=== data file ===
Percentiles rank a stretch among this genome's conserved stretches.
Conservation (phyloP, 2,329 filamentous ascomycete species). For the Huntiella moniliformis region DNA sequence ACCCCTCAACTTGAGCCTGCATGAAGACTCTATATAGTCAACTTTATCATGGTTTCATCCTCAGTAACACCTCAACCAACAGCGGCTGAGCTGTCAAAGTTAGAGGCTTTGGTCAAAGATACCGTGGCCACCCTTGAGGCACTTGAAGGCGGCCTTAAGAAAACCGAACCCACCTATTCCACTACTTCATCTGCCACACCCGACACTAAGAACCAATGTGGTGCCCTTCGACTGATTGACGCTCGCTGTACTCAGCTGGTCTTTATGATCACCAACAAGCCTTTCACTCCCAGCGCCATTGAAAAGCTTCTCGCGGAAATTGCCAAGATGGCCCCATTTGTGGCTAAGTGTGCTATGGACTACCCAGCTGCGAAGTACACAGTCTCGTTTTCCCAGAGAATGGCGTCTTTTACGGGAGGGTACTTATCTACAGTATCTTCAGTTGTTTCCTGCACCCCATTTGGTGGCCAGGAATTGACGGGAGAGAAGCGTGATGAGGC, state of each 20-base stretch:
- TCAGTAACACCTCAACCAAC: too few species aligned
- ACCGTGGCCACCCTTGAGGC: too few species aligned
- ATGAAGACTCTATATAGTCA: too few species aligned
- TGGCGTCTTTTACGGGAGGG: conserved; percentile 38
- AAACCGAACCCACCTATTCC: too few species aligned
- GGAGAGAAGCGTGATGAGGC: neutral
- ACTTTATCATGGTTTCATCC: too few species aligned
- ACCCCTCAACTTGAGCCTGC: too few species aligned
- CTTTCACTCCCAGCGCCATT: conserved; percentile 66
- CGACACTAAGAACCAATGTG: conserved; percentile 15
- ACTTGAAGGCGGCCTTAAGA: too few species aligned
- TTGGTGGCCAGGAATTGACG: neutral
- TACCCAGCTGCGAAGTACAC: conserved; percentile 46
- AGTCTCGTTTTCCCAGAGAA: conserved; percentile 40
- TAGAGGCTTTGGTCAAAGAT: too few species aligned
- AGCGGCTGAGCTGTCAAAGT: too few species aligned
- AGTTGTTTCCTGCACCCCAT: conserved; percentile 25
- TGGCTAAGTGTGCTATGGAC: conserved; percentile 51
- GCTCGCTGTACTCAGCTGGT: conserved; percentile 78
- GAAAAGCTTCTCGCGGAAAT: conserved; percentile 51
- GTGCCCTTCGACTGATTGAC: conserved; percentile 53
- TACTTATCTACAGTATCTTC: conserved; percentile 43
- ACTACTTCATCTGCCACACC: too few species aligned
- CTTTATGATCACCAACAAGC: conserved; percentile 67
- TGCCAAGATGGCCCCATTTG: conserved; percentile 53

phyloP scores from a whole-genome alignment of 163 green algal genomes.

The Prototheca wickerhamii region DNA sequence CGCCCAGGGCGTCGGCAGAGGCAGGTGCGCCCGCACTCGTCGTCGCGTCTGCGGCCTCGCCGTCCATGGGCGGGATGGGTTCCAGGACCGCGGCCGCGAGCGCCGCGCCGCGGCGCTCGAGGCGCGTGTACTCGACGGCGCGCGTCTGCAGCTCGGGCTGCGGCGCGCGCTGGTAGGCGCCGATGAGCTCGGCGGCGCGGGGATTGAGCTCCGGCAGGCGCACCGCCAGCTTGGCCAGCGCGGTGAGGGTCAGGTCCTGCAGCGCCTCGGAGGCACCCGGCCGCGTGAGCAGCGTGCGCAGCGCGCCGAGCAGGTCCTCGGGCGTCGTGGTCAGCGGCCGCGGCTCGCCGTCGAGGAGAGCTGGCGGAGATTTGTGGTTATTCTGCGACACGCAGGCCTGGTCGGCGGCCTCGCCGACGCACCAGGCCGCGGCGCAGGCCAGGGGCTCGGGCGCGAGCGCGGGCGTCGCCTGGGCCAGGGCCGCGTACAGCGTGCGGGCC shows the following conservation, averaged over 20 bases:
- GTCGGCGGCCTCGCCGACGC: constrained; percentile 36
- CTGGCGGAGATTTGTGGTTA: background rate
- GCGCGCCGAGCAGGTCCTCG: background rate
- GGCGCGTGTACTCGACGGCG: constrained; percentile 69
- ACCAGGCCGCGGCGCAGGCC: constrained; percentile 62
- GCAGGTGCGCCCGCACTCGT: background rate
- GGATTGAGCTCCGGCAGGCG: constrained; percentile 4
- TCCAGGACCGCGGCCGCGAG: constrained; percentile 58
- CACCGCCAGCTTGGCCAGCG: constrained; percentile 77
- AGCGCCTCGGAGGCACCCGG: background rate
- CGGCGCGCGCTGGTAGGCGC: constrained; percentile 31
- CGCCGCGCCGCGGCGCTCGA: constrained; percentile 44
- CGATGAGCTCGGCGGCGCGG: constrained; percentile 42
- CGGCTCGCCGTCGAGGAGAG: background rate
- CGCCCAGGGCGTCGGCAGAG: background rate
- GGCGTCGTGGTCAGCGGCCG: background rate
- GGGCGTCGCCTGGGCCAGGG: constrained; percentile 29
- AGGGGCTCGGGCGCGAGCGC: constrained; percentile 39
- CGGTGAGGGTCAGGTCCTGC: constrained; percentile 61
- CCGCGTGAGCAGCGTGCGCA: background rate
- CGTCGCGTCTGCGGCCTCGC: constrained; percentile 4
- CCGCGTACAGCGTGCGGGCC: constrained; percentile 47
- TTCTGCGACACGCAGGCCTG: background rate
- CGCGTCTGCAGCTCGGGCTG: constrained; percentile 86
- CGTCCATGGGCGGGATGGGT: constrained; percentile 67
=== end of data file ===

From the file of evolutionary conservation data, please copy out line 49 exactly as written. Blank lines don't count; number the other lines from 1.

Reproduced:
- CCGCGTGAGCAGCGTGCGCA: background rate